One can’t imagine the word “continuity” features heavily in Michael Cheika’s vocabulary. Or at all.
As widely reported this morning and now confirmed, the Wallabies have made a number of crucial changes for their quarter-final against England. Had it been under any other coach, it would come as a surprise. Under Cheika, at this World Cup, it’s just more of the same unorthodoxy.
To be fair, Eddie Jones’ unusual decision to bench George Ford for the match has evened up the ‘wait did he really do that for a quarter-final?’ stakes. The fact remains, though, that the Wallabies have been consistently inconsistent in their team selections in Japan.
A quick word on the positives: the forward pack is as expected, Michael Hooper and David Pocock starting together again, and will provide the Wallabies with a strong platform at the set-piece. Christian Lealiifano is back at flyhalf, Marika Koroibete and Samu Kerevi have kept their places on the wing and at inside centre respectively, and the bench, while lacking Jack Dempsey after two impressive displays from the New South Welshman, is for the most part strong.
Wallabies team to play England in RWC quarter-final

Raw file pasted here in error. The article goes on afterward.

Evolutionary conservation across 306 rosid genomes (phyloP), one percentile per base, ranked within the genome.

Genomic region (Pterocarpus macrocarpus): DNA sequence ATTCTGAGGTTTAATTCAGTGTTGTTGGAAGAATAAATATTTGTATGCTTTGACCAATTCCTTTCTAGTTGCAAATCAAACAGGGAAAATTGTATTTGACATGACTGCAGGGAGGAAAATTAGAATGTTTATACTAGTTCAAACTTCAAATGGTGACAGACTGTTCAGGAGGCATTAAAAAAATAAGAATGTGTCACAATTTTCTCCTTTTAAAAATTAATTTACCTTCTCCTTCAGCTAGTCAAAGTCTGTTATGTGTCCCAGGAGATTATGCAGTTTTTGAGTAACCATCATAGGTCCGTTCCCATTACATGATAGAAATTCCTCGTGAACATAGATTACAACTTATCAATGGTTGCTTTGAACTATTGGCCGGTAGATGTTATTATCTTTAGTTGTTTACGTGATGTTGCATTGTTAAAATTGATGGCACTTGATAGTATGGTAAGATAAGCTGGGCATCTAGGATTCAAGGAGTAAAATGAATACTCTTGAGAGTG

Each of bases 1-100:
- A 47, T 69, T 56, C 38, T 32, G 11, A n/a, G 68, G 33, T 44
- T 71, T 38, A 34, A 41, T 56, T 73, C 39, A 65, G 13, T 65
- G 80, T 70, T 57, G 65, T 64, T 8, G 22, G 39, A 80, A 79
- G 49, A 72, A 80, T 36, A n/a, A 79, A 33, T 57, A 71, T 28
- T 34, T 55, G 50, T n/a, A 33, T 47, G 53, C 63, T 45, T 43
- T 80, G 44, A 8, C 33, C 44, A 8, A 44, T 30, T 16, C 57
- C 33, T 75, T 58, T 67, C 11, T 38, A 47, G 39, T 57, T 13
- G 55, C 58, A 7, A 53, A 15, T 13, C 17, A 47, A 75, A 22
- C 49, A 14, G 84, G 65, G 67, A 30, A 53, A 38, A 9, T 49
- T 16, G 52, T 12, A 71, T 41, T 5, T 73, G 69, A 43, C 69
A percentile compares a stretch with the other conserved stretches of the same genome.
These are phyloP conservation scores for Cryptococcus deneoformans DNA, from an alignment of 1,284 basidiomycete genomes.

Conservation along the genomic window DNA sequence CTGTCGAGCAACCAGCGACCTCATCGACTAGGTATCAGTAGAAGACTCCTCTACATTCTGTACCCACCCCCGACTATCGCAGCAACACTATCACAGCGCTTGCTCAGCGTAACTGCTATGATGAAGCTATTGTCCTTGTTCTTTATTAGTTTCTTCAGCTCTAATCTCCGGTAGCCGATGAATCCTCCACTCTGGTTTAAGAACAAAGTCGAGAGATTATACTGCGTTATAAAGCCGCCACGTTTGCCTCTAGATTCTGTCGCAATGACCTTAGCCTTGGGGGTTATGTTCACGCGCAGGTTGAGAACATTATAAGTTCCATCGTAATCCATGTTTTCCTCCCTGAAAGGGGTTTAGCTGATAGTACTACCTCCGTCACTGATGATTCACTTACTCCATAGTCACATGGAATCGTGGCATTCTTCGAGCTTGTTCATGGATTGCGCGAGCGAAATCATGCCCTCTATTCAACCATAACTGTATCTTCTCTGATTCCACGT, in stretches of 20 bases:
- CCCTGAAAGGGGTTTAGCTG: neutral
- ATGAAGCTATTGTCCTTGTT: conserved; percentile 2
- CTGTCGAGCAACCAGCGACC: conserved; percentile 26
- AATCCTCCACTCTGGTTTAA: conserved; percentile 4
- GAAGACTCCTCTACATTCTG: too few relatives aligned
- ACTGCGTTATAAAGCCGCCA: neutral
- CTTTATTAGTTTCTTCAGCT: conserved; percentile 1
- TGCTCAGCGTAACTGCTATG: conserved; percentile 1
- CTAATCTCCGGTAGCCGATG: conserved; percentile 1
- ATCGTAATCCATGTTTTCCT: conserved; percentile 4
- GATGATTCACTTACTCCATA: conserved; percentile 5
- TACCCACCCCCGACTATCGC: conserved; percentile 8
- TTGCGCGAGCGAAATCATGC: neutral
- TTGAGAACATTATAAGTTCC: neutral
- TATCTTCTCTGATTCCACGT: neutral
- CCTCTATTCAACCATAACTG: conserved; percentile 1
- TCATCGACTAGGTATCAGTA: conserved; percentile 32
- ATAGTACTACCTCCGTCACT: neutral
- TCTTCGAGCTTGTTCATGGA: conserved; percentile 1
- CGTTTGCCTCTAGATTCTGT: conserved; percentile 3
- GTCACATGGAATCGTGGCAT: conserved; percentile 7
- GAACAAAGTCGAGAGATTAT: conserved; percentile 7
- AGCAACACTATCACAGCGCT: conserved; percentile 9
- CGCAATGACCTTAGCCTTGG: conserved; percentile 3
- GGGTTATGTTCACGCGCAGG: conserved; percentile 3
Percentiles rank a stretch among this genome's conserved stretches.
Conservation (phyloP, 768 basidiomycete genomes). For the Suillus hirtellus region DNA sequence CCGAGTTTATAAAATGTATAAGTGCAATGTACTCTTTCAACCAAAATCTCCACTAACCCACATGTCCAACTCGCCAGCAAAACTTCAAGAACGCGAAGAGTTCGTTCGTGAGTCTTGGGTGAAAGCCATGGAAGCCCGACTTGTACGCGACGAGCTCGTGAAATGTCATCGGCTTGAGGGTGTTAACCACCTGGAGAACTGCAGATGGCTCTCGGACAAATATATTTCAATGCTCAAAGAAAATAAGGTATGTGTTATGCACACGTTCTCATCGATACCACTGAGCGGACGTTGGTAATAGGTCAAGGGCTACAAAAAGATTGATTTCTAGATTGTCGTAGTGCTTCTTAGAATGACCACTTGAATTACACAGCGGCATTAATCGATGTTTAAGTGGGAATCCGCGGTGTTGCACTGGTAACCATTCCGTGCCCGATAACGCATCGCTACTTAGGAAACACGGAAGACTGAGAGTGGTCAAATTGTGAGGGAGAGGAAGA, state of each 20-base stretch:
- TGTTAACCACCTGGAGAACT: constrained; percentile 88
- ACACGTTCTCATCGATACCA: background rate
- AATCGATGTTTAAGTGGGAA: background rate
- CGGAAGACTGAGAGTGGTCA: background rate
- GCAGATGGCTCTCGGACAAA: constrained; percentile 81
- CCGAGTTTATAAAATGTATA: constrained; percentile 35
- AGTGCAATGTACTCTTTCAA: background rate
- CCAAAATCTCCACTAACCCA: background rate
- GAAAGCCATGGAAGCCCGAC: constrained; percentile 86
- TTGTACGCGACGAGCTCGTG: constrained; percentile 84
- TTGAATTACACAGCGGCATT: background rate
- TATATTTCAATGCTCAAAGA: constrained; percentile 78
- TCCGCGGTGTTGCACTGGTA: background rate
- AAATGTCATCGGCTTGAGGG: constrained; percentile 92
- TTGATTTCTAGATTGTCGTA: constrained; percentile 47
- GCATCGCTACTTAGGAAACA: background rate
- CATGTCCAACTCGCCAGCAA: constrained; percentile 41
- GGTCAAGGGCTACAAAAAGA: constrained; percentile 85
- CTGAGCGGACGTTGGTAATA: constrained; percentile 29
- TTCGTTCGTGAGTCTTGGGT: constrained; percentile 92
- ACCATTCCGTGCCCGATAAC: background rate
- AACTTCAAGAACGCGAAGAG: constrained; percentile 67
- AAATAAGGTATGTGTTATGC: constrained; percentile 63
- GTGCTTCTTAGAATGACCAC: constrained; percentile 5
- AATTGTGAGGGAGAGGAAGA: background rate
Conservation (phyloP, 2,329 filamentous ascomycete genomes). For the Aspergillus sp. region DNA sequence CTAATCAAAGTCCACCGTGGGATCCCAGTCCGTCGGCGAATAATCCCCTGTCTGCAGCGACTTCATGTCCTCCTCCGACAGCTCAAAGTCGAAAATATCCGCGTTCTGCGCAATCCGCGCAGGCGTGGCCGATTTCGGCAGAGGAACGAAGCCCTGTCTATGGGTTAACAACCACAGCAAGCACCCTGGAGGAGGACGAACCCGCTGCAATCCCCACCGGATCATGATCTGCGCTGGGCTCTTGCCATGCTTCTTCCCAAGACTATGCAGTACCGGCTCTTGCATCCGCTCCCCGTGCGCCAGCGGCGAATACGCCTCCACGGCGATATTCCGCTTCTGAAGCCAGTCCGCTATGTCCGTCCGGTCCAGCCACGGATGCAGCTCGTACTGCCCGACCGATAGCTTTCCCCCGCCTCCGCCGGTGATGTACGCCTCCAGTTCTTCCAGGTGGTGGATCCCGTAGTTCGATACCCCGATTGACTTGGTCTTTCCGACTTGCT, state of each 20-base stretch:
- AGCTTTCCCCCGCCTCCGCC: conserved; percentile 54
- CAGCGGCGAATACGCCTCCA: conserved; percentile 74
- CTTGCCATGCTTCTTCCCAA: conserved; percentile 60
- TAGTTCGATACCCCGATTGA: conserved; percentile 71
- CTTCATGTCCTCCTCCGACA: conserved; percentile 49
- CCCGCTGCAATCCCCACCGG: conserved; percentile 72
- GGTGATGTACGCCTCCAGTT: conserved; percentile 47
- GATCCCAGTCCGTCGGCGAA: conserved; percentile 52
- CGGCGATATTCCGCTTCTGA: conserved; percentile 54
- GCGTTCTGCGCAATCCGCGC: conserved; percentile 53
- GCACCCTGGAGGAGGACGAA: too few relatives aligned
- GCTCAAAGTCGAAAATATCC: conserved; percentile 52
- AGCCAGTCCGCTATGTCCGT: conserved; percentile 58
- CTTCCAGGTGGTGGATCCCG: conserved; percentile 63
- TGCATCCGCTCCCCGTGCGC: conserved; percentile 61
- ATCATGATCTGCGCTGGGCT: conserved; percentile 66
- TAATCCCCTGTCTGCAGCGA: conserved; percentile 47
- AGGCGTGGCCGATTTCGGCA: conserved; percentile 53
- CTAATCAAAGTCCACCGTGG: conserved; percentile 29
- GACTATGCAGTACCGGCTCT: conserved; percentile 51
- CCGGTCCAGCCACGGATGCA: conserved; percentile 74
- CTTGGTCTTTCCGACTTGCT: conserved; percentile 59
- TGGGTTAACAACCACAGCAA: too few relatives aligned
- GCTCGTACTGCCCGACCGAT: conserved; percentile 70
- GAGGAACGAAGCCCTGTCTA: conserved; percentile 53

- Scott Sio
- Tolu Latu
- Allan Alaalatoa
- Izack Rodda
- Rory Arnold
- David Pocock
- Michael Hooper (c)
- Isi Naisarani
- Will Genia
- Christian Lealiifano
- Marika Koroibete
- Samu Kerevi
- Jordan Petaia
- Reece Hodge
- Kurtley Beale
- Jordan Uelese
- James Slipper
- Taniela Tupou
- Adam Coleman
- Lukhan Salakaia-Loto
- Nic White
- Matt Toomua
- James O’Connor
Then there’s the head-scratchers.
For the fifth time in as many games, the Wallabies have changed their halves pairing, Cheika and his selectors dropping Nic White to the bench and bringing Will Genia into the run-on side.
White has not enjoyed a stellar tournament, out-performed by Genia in the three games he’s worn the no.9 jersey.
But Genia’s one start was a horrid, intercept-marred display against Wales, a match in which White was the far better scrumhalf after being subbed on in the second half. And his selection alongside Christian Lealiifano comes despite the duo having played just the one Test together this year as the starting halves, the Wallabies’ 16-10 win over Argentina in Brisbane.